Will Dean came to my attention because there aren’t a lot of English writers who can pull off Scandi-Noir. We’ve had some great pseudo versions of this set in Shetland and other places but Will Dean breaks the mold because he lives in Sweden and writes so convincingly about Swedish culture and people. His protagonist, Tuva Moodyson, is a brilliant character and the whole Twin Peaks vibe of where she lives is utterly compelling. Three books into the series, I really want more.

Jonathan Wilson

I’ve read a lot of books about football and most of the best ones have been written by Jonathan Wilson. His books Inverting the Pyramid, Behind the Iron Curtain and The Barcelona Legacy are at the pinnacle of football writing. Knowledgeable without being smug, Wilson gets to the nub of so much football history it’s hard to see him as anything other than an oracle.

Podcasts

Writer’s Routine

I love this show. It’s one of the few podcasts that I have alerts set up for. The host Dan Simpson, is genial and knowledgeable. He keeps the writers pumped up and on track really well.

And he’s landed some wonderful guests. Ian Rankin. Ann Cleeves. CL Taylor. To name just a few. The guest list of this show is absolutely premium and every episode has a lesson for other writers. Highly recommended.

The Other Stories

This podcast is all about dark stories. Horror, crime, Sci-fi. As long as there is a dark theme, these guys are putting it out there. Not only are the stories produced really well written, but the production of them is also top notch, with some brilliant narrators on board. Each episode clocks in at about twenty minutes, so you can get through a decent number a day. With new themes open for submissions all the time, it’s a great place for writers to get involved too.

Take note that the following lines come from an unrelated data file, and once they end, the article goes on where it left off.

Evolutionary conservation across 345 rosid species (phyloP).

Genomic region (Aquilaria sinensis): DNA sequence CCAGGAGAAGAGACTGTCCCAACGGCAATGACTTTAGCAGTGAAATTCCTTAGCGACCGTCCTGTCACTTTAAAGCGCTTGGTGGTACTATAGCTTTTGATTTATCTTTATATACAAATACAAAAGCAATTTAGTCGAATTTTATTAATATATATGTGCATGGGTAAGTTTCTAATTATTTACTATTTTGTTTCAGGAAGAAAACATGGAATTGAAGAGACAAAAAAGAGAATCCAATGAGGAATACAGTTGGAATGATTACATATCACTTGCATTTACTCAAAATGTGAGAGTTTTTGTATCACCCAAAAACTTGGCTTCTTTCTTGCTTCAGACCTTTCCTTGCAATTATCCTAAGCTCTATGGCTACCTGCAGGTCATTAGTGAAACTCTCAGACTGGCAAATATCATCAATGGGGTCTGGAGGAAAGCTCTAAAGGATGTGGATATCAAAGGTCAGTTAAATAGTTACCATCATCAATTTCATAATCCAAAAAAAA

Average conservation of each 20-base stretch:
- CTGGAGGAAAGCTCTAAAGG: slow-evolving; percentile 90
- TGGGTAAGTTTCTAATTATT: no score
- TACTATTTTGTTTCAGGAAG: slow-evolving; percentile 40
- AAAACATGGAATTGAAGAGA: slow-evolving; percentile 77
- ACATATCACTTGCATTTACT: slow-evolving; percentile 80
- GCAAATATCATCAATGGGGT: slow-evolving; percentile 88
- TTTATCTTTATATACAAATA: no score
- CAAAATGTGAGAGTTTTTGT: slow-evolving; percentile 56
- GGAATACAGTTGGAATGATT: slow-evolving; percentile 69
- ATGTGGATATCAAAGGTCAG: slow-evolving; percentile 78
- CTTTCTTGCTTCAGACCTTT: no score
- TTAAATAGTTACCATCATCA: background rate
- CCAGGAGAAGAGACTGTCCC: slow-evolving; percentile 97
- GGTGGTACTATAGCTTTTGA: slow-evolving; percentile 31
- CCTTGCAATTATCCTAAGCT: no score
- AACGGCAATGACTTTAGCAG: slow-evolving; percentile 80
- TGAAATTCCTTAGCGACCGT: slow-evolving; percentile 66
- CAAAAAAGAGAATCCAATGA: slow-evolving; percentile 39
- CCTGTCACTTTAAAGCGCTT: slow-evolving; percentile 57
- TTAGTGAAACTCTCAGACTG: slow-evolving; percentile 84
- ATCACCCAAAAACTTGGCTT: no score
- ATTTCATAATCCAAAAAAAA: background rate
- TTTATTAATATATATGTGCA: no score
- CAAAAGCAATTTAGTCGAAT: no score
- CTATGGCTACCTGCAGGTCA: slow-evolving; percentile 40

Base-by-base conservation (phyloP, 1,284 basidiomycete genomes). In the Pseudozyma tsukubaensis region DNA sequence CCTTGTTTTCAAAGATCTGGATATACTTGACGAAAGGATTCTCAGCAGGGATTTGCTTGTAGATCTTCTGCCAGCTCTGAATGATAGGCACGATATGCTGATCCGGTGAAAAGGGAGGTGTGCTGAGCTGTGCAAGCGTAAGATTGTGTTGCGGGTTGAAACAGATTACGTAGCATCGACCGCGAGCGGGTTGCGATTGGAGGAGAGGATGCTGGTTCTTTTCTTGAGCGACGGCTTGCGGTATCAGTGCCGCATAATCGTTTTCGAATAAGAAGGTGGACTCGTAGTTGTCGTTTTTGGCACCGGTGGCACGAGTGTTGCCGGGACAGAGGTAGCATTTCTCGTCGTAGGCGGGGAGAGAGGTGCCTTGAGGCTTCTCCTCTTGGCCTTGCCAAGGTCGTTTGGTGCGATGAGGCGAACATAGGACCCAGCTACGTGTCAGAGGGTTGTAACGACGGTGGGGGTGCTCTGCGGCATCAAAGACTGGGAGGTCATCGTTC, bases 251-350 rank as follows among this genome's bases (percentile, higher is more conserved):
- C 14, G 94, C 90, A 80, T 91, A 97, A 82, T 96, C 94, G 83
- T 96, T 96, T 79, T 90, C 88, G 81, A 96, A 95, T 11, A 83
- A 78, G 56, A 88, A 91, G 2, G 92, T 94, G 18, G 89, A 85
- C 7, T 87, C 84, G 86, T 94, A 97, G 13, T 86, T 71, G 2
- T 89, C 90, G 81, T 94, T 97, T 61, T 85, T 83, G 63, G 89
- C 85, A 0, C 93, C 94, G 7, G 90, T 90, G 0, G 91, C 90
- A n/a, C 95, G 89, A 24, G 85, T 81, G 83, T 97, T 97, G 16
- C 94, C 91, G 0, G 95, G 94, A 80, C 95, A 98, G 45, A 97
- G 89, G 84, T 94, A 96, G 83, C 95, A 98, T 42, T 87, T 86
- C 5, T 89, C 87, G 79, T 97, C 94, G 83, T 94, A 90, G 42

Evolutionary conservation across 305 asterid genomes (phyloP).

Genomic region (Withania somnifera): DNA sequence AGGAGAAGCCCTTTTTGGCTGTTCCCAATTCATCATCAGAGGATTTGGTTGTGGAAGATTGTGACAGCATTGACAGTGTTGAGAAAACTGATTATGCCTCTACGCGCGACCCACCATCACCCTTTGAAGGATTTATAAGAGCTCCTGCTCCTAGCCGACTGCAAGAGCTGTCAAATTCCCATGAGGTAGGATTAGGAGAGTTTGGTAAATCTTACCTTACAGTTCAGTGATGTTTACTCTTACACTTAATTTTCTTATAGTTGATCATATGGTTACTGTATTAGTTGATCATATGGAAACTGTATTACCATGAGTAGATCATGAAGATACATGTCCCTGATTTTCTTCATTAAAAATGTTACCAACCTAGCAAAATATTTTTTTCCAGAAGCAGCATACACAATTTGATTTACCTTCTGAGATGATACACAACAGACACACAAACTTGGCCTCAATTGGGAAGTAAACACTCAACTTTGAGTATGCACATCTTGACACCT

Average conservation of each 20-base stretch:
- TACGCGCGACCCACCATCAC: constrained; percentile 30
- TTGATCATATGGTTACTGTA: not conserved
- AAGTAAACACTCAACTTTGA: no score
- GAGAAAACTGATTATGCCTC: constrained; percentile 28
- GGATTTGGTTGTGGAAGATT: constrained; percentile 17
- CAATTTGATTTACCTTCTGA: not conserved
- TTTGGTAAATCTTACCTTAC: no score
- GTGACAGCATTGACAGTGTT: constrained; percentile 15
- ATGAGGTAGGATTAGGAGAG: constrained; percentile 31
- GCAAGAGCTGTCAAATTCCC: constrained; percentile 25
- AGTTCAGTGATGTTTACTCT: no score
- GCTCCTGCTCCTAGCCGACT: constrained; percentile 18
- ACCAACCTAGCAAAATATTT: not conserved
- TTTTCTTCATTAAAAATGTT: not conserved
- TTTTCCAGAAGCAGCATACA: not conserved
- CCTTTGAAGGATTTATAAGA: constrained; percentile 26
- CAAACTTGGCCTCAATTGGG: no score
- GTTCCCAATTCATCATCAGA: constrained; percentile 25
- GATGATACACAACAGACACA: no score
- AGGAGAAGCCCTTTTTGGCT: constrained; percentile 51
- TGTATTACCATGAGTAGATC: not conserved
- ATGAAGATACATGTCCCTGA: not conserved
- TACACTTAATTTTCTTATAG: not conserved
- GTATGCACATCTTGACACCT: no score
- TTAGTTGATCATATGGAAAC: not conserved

This Is Horror Podcast

A podcast for writers, readers and creators featuring the best in the horror genre and beyond. I co-hosted this podcast with Michael Wilson over the first couple of years it was running. We had an absolute blast and I’m proud to have been able to help it get off the ground, but in the last few years, these guys have really upped their game. The quality of both the guests and the interviews are brilliant. It’s a must-listen for writers, regardless of whether you read or write horror.

Outside Write

There isn’t a lot of football being played at the moment and holy crap do I miss it. That said, the Outside Write podcast and its back-catalogue has been helping me through my withdrawal. Really well put together, the podcast covers football stories and themes from across the world. From the former Yugoslavia to South America, they’ve got it covered.

TV

Ozark

This is the best show I’ve found in recent times. I’m halfway through the second series and I’m loving it. Violent and tense, this show has great characters that you invest in immediately. Well written and really well acted, this is one I’m on until the final scene. I adore it.

Better Call Saul

What can be said about this show that you haven’t already read? I was skeptical at first. Breaking Bad ended so well, there couldn’t be a need for this show, or so I thought. But after 5 series, I love it at least as much, if not more than the original. The dynamic between Saul and Kim makes them one of the great onscreen duos in TV history. There I said it. What a show.

Sunderland ‘Til I Die

I’m not a Sunderland fan and apart from a much loved game managing them on Football Manager 09, I’ve never cared about their results, but this show has hooked me big time. A look behind the scenes at a club that routinely shoots for the stars and lands on its face in the gutter. It’s as compelling as the dramas listed above. Wonderful.

That’s it for now. I’ll check in with new books, podcasts and TV recommendations periodically throughout the lockdown to try and share a few things that are keeping my brain ticking over.

Stay safe. Stay well. Stay home.

Dan